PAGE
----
My music is rooted in the natural sounds I hear around me and how I experience human-created ‘mechanical’ sounds (still linked to nature somehow in odd and mysterious ways). I’ve had listeners tell me that my music is ‘surrealistic’, that it doesn’t sound European, but that it draws on aspects of European music and instrumentations that are recognizable, but through an Indigenous ‘filter’ or experience of those sounds. I strongly believe that all music (is) transformational (and) not ‘fixed’ or ‘frozen’ in time (even if historically positioned in sound or style). I often hear conventional chords in unconventional ways and will follow my instincts to where that can lead. In contrast to deconstructivism, however, I would say that my music does the opposite by ‘reconstructing’. That’s likely because so much of Indigenous cultures and ways was nearly destroyed. Rather than express ourselves through fragmentation, we yearn to reclaim and continue from where that brutality left us floating in a ‘suspended’ state of awareness.
Q. Tell me about the piece Zasakwaa (There is a Heavy Frost).
A. It comes from my memories as a child of swimming in Lake Mindemoya on Manitoulin Island (Mnidoo Mnissing). … In the middle of this lake is an island, and the Anishnaabeg have known her as ‘Mindemoyenh’ — Old Woman. (The settlers renamed it Treasure Island.) She is like an ancient female and grandmother guardian spirit of the entire island, and the singer embodies this character as the first frosts of the coming winter are freezing the waters all around her, enclosing her body, while a bird sings songs to comfort her during this change of season. … The contour of the main line/song is actually following the outline of the shape of the Mindemoyenh Island, as it looks like an old woman lying on her back and sleeping. So I thought about it possibly representing that other side of existence through ‘dream sleep’ or of winter hibernation.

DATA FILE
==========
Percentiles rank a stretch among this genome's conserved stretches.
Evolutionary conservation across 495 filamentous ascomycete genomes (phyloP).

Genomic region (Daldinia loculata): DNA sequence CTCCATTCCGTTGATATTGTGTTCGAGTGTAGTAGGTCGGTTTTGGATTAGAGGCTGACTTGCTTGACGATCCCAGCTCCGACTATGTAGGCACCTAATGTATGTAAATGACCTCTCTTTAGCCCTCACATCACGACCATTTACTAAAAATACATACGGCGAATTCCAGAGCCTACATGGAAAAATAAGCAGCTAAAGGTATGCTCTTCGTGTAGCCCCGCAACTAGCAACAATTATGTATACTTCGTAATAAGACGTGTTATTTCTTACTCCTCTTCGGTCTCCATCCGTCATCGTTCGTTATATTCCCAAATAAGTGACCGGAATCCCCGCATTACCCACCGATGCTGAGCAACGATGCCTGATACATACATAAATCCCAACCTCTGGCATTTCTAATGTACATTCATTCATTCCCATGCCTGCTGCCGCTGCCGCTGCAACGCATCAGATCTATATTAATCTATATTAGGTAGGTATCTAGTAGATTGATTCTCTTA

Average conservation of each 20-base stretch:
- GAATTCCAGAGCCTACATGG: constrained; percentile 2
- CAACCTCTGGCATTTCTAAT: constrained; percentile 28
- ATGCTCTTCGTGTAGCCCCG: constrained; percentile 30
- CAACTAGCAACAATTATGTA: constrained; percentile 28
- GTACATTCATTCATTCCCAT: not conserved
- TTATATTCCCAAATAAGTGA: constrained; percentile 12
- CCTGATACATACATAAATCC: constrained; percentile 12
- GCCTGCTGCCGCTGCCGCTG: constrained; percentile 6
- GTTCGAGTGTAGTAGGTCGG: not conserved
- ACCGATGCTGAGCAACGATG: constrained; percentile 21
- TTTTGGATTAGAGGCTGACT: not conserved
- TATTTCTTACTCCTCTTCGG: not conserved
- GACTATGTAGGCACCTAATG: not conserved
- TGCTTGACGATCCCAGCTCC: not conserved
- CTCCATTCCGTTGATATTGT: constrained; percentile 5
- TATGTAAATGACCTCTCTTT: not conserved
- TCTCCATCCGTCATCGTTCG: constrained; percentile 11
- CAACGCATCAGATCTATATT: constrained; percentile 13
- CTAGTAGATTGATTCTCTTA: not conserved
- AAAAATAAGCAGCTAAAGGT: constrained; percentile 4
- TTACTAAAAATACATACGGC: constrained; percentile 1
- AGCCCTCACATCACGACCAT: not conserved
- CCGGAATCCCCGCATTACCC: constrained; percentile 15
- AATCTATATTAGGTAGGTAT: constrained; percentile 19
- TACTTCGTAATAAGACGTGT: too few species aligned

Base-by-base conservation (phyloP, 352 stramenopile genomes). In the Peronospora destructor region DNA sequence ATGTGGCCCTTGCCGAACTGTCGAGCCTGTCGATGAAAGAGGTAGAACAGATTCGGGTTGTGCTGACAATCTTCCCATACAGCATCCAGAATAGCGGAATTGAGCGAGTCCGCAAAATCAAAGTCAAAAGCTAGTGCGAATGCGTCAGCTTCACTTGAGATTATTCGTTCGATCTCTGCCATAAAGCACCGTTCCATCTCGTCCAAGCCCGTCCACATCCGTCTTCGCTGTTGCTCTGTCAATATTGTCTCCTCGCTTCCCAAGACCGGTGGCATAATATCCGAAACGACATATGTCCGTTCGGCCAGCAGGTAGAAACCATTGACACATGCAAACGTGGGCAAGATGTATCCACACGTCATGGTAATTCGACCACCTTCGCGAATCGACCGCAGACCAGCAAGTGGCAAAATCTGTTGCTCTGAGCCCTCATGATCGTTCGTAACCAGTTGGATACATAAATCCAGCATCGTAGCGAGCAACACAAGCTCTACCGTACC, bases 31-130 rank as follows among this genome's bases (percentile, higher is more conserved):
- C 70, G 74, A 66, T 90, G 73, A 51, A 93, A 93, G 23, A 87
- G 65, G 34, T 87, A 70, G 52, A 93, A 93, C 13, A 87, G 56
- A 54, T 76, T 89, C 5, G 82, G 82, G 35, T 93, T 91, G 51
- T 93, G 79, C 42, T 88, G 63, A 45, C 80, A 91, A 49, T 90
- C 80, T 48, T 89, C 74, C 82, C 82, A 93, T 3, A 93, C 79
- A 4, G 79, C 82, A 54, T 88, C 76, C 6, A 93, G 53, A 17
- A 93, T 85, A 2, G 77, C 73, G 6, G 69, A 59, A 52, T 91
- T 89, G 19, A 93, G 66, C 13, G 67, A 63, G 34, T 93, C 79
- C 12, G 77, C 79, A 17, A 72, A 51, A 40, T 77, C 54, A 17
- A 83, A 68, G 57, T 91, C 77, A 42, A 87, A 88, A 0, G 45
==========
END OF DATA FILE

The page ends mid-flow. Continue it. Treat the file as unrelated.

My mom also just turned 80 recently and I was thinking about her embodiment of the eternal to me.
I aimed for ultimately simple ideas in this piece, so it’s likely one of the most ‘sparse’ pieces I have composed. Again, I guess it has to do with focusing on the ‘island’, the onset of winter, and how that relates to experiencing life.
Q. This performance is during a festival of contemporary Indigenous culture. What do you think about such an event?
A. I really think that orchestras featuring contemporary Indigenous cultures is one real way to continue to honour the 94 Calls to Action which the Truth and Reconciliation Commission recommended. It doesn’t plant us in the past in a fixed or frozen way either, and it gives another performance context for ongoing revitalization of our languages. Classical music has already moved far beyond being an exclusively ‘European’ expression anyhow. … This is the way I hear the orchestra. To my ears it isn’t frozen in time between the so-called ‘common practice period’. It stems from something more ancient and actually multi-cultural already.
It’s also wonderful that main series more regularly feature Indigenous creations and performers. … The timing of the NAC festival leading to the coming of autumn is powerfully symbolic from many Indigenous perspectives, as this relates to the change of season and cycle of life around it.
Q. Anything you’d like to add?
A. I am so grateful for the Elders who have guided me and continue to guide me, to teachers who believed in me, to my family who without judgement let me follow my dreams of being a composer. With every recent invitation to create something new and or to have a new performance, I remind myself how difficult it was when no one would even look at my scores. … Miigwetch miiniwaa.